Trading Articles

What’s Your Trading Price? By Alexander Sabodin

What’s Your Trading Price By Alexander Sabodin Cover

The most important element of a trading system is managing risk. Here’s how you can understand the risks of the forex market and other financial markets. Novice traders tend to think of trading as a unique opportunity to make a large amount of money. They slip on their rose-colored glasses and envision profits that will enable them to quit their current jobs, let them travel all over the world, and work only when they feel like it. Immersed in these rainbow thoughts, they open trading accounts, begin trading, and suddenly find themselves faced with the cruel reality. Money drains out of their accounts, followed by enormous losses that force them to close their positions. They quickly realize that the market isn’t about making money. Instead, it’s all about losing it.

Understand Your Risks

Why do so many traders leave the business after suffering massive losses? There are many reasons, and one of the major ones is that there is too much focus on potential profits. A beginning trader tries not to think about the risks, which is wrong. Understanding and taming risks may be the major component of trading forex and other financial markets. Remember, mathematicians developed the formula for mathematical expectation of profit long ago. There’s no reason to be intimidated by it, even if you are not strong in mathematics. This formula is one that we can all understand. Here’s what it is based on:

The probability of the profit you could obtain, multiplied by the amount of the profit


The probability of the loss you could obtain, multiplied by the amount of the loss itself

The result will be your trading price.

This concept can be written as the following formula:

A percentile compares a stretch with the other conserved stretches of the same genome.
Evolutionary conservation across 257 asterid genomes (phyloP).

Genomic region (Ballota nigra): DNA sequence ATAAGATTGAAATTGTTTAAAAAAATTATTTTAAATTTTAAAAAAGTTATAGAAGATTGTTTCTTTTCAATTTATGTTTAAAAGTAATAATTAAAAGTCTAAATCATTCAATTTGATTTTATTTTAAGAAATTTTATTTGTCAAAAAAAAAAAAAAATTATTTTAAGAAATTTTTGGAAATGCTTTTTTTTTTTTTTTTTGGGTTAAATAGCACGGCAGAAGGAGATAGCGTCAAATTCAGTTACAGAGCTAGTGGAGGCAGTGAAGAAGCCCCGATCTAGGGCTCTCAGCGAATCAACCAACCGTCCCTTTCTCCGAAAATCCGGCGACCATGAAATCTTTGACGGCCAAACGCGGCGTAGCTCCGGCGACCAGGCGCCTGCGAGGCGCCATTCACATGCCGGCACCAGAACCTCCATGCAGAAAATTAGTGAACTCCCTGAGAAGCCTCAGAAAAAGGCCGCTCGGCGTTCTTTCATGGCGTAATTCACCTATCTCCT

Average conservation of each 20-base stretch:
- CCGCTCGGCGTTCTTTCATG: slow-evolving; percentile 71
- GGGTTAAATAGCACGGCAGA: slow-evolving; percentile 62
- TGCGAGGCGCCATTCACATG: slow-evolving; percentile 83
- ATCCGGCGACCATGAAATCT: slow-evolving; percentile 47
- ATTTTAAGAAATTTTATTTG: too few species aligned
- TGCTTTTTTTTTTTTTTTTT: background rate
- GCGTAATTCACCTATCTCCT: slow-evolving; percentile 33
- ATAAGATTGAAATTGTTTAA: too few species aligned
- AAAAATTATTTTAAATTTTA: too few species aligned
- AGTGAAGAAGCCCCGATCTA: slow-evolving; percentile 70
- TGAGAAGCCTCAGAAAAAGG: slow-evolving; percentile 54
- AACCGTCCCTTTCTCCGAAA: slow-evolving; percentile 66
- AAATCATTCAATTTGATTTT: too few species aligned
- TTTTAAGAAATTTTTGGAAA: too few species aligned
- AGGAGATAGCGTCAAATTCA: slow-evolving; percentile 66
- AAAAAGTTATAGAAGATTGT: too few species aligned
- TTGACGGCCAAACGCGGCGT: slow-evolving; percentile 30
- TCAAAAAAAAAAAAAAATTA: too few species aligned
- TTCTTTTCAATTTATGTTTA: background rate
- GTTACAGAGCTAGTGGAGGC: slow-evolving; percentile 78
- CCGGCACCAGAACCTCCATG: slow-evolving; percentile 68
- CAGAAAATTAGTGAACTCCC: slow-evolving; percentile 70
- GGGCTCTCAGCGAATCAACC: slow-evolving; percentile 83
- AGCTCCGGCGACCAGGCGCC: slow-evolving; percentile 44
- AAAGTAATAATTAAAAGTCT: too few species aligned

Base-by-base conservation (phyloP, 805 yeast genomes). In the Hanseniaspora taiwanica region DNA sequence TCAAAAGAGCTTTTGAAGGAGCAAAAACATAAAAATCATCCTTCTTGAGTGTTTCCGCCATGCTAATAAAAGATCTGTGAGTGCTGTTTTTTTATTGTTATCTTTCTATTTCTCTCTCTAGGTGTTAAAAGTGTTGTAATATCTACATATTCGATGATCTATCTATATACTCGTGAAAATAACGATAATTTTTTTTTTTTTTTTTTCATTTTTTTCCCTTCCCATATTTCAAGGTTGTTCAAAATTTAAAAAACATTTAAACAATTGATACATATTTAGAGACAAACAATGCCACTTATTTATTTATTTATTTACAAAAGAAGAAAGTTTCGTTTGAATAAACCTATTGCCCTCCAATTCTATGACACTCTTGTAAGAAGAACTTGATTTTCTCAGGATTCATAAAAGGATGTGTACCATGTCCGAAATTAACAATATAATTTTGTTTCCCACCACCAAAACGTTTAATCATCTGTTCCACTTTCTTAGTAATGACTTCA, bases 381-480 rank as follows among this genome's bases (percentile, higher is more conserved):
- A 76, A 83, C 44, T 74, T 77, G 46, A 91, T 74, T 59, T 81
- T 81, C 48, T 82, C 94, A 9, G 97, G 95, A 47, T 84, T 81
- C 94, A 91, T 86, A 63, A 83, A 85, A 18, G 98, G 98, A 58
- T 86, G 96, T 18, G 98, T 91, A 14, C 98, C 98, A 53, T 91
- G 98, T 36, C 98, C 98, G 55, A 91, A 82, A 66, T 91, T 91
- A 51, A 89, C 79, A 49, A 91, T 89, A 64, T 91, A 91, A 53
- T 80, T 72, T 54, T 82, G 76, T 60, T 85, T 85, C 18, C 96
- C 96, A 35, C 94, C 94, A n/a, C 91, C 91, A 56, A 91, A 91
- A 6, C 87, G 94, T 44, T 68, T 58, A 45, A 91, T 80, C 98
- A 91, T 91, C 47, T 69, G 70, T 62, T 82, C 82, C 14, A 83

Trading price = T/P probability x T/P – S/L probability x S/L

T/P = Take profit S/L = Stop-loss

To understand the nature of the formula, you need to consider the game of coin tossing. Say $10 is at stake. Assume that if it comes up heads, you win $10. If it comes up tails, you lose $10. What is the probability of coming up heads or tails? If you toss a coin 10 times, heads may fall six times, tails may fall four times; the possible ratio will be 4:6 or 5:5. In 100 cases, the ratio may be 49:51, 50:50 or close.

Finally, if you toss a coin 10,000 or a million times, it is possible to say for sure that in 50% of cases heads will come up, while in 50% of cases tails will come up. This is the law of large figures: the larger the values of a phenomenon, the closer it gets to the accidental value to the average value. Most readers will agree with the 50:50 chances. So by data substitution, it becomes easy to calculate the trading price:

0.50 x 100.50 x 10 = 0

Imagine that your friend agrees to give you the profit of $20. The calculation will now change to:

0.50 x 200.50 x 10 = 5

This means that at each coin toss, you will get on average $5. That’s not a bad outlook. It’s just a matter of finding such a friend. Let’s consider some other things. A shrewd reader would have already grasped that the most difficult variable to determine in the formula is the probability of profit & loss.

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Determining The Probability

Say there are two traders, John and Harry, who trade applying the tactic of crossing of moving averages on an hourly chart. The size of T/P and S/L of both traders are also similar — let’s assume it is 50 points. The difference is that John trades in the direction of the trend based on the daily chart, while Harry tries to find the reversal point of the daily trend and opens positions against it. For this example, I am using the eur/usd pair. The trend is where the slopes on the weekly (Figure 1) and daily (Figure 2) moving average convergence/divergence (macd) histograms coincide. Since John is trading in the direction of the trend, he opens short positions. Harry, who attempts to trade against the reversal points, opens a long position.

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FIGURE 2: DAILY CHART OF EUR/USD. The histogram on the daily chart is also moving down. You are looking for the weekly and daily histograms to coincide to determine the direction of the trend.

Develop trading strategies that will bring you minimum losses instead of those that bring you enormous profits.

In Figure 3 I have marked the entry points for long and short positions at moving average crossovers using ema(8) and ema(21), applying to the close, on the one-hour chart of the eur/uSd. Those signals that generate some profit are marked with green, whereas the signals that generate losses are in red. Let us see how many profitable and false signals were generated. Even though during the flat trading period both trading techniques bore losses, in general seven out of 10 (70%) of the short trades appeared to be profitable, while three or 30% resulted in losses.